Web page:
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Charlie Sheen Implosion
Lori Almost Live

Charlie Sheen Implosion

Why do we like to watch somebody's tragedy?


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Visitor Comments: 32

(22) Anonymous, March 28, 2011 12:24 AM

Charlie Sheen

I don't wish to watch him self destruct, I feel for him, for him. Did you know he and his twins are JEWISH?

(21) Anonymous, March 26, 2011 5:37 PM

Response to Renee

Thanks, Renee, you at least attempted to use the Tanach to back up Lori's claim, unlike most others who merely say they "think" it's how God judges us (by the way, I don't know why some of my [Grena] replies are listed as Anonymous since I enter my name and info the same each time). However, your argument still fails. There's nothing in the Tanach to support your statement that "Noach was righteous enough for Noach." In the opening verses of Genesis 6, Hashem decides to destroy everyone. All humans were guilty including Noach, but verse 8 records him receiving "grace"--getting lucky and receiving something he didn't merit or deserve (instructions for building the ark and saving his nuclear family). Verse 9 explains that he was without blame among his community. Relative to others, he was the best choice in this never-to-be repeated event (genocide by global flood). Hashem was not under obligation of covenant to save him. If we didn't have the rest of the Torah for a less-ambiguous context, this section would be an argument for God judging us based on others, not based on ourselves or the Torah! Likewise for Avraham, he did nothing to earn Hashem's appearance in 17:1, and he recognized he was receiving "grace" in 18:3. Ditto for the Israelites (an overall wicked bunch as shown in their wilderness journey) in Exodus 3:21 et al. I see nothing in the Tanach to support your claim that Moses was "considered a good man", or that he was held "to a higher standard." In 33:17, he too received grace; he didn't earn it by particular acts or human effort. This message of Grace continues throughout the Christian record for people who fall short of God's Torah. I'm still wondering where this idea of God judging us based on ourselves crept into Judaism.

(20) Rachel, March 24, 2011 11:22 PM

Not me

I don't have any interest in watching anyone implode, and certainly not some marginally-talented celebrity. It's just sad; I change the channel when the news turns to his antics. With bombs falling in Israel, radiation in Japan, 3 wars with U.S. troops, etc, there are many other people more deserving of my concern and prayers than Mr. Sheen.

(19) Michal, March 24, 2011 11:25 AM

people in an accident are not fulfilling mitzvoth

Firstly, I agree with the first writer, Bill Josephs. Why do you say "we".? People are different. Everybody, I think, has its own reason. Most people just want to see what happens, how is the outcome, good or bad? We even can say a prayer for them.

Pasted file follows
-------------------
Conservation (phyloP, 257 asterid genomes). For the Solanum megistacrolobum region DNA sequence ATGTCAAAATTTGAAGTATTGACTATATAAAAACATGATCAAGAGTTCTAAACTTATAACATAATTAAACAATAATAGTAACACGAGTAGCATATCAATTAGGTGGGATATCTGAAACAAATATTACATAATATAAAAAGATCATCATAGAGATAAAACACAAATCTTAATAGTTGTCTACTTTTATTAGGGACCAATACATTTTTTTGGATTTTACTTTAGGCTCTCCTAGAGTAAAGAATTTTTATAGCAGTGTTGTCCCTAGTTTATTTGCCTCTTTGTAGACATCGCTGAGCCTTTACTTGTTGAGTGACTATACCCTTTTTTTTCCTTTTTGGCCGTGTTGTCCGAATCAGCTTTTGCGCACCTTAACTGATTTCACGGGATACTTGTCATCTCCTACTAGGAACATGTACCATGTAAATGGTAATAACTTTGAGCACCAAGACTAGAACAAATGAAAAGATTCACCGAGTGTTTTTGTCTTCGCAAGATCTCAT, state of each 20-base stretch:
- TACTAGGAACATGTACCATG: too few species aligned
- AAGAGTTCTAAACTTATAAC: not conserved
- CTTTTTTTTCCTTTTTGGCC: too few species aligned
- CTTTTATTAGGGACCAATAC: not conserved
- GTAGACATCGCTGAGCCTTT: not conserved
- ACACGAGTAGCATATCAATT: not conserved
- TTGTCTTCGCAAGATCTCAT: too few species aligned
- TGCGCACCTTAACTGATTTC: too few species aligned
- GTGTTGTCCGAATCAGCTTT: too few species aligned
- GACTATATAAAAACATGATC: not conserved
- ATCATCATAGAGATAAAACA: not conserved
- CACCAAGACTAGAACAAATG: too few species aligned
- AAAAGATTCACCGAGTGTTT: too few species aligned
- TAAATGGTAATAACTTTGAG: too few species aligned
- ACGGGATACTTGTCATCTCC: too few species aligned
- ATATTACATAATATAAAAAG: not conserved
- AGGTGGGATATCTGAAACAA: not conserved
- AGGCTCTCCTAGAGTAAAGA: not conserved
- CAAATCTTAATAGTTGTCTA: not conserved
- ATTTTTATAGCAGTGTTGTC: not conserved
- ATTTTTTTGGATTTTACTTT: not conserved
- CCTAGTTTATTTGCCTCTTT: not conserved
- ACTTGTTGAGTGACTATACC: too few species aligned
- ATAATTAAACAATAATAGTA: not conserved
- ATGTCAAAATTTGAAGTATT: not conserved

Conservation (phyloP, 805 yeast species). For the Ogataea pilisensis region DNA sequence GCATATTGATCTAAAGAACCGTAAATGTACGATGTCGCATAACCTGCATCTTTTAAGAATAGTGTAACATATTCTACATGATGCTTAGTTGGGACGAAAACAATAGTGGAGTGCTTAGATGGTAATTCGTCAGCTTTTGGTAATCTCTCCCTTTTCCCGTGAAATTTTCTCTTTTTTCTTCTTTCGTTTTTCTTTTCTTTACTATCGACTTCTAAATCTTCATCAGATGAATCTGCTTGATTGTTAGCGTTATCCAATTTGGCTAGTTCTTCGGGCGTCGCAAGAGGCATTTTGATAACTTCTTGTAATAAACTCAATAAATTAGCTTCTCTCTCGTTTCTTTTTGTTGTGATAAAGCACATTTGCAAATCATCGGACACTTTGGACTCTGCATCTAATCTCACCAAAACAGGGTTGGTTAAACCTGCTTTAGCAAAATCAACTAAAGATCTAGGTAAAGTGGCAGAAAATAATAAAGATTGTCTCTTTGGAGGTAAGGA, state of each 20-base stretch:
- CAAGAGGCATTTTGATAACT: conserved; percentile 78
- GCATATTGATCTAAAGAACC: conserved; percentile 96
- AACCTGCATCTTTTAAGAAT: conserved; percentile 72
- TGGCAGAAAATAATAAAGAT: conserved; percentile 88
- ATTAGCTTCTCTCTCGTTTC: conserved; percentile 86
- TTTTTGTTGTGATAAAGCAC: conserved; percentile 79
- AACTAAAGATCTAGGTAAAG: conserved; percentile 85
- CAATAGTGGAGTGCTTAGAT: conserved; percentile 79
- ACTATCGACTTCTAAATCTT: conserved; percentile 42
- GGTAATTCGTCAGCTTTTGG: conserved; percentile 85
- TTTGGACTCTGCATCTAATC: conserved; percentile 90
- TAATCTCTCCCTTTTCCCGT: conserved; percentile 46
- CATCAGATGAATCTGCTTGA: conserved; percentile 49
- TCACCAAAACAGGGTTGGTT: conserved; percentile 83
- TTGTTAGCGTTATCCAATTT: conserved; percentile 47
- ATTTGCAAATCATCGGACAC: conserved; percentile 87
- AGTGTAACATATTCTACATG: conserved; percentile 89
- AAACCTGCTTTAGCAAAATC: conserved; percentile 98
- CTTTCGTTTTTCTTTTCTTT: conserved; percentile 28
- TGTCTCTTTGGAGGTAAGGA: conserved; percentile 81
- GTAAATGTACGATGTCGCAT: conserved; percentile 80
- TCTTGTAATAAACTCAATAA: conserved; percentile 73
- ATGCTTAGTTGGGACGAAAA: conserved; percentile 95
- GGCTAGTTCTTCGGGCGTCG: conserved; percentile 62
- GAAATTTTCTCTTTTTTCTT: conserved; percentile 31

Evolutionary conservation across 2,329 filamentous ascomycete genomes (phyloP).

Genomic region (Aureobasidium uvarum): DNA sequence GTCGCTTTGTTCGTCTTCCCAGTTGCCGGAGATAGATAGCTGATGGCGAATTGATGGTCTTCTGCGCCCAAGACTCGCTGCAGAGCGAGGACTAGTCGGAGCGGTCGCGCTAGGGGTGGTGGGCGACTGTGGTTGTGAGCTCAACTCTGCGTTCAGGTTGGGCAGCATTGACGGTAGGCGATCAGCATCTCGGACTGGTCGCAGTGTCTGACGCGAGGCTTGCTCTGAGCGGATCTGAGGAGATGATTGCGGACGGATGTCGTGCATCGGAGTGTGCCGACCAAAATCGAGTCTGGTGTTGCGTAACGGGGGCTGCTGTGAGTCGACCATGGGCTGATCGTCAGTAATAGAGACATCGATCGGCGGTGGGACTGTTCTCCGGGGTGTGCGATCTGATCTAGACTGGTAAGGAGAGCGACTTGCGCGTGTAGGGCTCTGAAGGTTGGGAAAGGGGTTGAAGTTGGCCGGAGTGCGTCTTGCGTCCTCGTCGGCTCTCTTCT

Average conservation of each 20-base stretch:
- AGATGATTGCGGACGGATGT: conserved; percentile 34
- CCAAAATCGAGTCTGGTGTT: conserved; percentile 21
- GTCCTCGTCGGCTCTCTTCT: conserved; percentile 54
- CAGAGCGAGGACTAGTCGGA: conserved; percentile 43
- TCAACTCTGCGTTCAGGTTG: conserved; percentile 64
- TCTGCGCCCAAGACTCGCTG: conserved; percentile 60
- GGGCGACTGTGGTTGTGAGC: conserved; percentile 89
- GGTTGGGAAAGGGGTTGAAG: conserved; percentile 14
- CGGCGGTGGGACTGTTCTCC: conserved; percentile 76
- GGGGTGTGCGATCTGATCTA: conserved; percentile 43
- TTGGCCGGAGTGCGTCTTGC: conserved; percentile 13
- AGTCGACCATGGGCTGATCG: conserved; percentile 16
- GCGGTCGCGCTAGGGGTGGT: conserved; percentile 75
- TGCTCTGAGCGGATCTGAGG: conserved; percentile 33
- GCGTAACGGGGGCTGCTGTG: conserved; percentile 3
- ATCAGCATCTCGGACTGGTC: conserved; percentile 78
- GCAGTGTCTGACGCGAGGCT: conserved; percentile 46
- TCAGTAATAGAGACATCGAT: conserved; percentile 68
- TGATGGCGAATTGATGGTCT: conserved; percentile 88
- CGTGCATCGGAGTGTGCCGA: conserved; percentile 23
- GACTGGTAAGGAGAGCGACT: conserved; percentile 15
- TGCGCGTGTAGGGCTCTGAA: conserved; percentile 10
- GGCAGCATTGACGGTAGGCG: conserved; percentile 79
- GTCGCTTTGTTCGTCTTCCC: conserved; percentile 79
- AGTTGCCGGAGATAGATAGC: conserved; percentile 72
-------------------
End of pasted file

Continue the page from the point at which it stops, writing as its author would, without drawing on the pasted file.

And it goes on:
(18) Mati, March 24, 2011 8:16 AM

I have ignore tragedy, not because I was insensitive, but because I hated to look at the pains of others as entertainment. I had often asked myself "why do I do this?" And I have thought of the possibility that perhaps I was angry at those causing a traffic jam because they slowed down to watch. "Perhaps I was self-centered," I thought, "Maybe everyone looks to learn what caused it and what not to do in the future? " Then I decided that, no! Everyone wants the evening news. Regarding traffic accidents, drivers want to be able to report to another, "I was there," like going to Hawaii or something. But perhaps I am really wrong. Perhaps it is the G-d-given trait called curiosity. Without it, we would never seek to learn about ourselves and the world around us. Perhaps then, because we stop to look at the holocausts of others due to curiosity, the trait is part of our yetzer-hara. After all maybe this curiosity is the trait that makes us look at the body parts of the opposite sex as well as our own sex. Perhaps it is this curiosity causes us to watch vagrant movies and listed to lashon hara. Curiosity therefore can be sided with the yetzer hara. But like all of G-d's wisdom, he gave us the yetzer hara to make us, when controlled, better people. After all, we will not "go forth and multiply" if it were not for the yetzer hara. The only conclusion can be, then, is we want to know the "train wreck" because of our yetzer hara. And we need to control this yetzer hara and not stick our minds in the businesses of others except to determine "how to help."

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